After a visit to the local library and witnessing a story hour put on by a small group of librarians, I realized what a thrilling experience storytelling without books can be for children. Although, the ultimate goal is to develop literacy, working on imagination and creativity and developing a thirst for more stories and information happens during bookless story time.
Stories can be absorbed through narration with props like puppets or an easel with a marker or paint.
Stories can be experienced through songs, rhymes, or chants.
Stories can be shared with body language, eye contact, and voice inflection.
All of these things and more were occuring during the library's story time and the leaders were sure that the children were staying engaged through question asking and movement instruction. The idea that these stories came from books, had the children rushing to the stage at the end of the hour to snatch the books on display so they could take them home to read.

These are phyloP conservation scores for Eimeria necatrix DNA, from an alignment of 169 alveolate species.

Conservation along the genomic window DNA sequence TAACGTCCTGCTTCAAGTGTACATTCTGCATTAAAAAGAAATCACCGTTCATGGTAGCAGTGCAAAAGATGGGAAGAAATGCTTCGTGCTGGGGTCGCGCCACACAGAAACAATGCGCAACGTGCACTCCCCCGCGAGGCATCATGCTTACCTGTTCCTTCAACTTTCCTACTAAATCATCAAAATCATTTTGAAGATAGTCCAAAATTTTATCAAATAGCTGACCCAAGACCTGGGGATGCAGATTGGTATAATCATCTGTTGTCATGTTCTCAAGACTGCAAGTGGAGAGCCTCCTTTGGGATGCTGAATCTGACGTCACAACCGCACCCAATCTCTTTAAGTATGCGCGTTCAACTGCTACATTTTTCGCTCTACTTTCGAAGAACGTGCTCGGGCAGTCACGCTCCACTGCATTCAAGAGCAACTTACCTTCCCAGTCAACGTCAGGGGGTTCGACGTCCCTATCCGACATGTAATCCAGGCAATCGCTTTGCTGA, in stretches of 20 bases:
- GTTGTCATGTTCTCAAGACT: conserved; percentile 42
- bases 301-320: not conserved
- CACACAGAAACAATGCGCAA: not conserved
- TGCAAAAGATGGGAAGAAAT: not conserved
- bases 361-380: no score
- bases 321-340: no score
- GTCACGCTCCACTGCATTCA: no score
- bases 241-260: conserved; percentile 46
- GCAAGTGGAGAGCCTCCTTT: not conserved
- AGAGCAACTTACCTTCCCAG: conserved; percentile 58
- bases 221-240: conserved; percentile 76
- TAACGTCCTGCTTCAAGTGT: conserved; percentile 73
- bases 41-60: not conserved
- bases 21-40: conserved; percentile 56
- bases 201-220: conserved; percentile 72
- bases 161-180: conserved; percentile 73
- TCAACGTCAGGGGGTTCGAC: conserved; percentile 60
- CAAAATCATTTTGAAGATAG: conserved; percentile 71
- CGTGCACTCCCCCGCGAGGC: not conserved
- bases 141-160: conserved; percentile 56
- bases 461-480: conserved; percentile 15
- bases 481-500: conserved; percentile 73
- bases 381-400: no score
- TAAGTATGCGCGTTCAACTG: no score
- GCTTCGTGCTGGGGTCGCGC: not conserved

Any of these variations of storytelling can be done at home also! Pick a prop from anywhere in your home and transform it into something magical from a story book. Your child will see a popcorn bowl as a bubbling cauldon or a simple couch throw as the cape of a mysterious character when you make storytelling into something more than simply reading a book. This excitement that is created is the key to cultivating lifelong readers.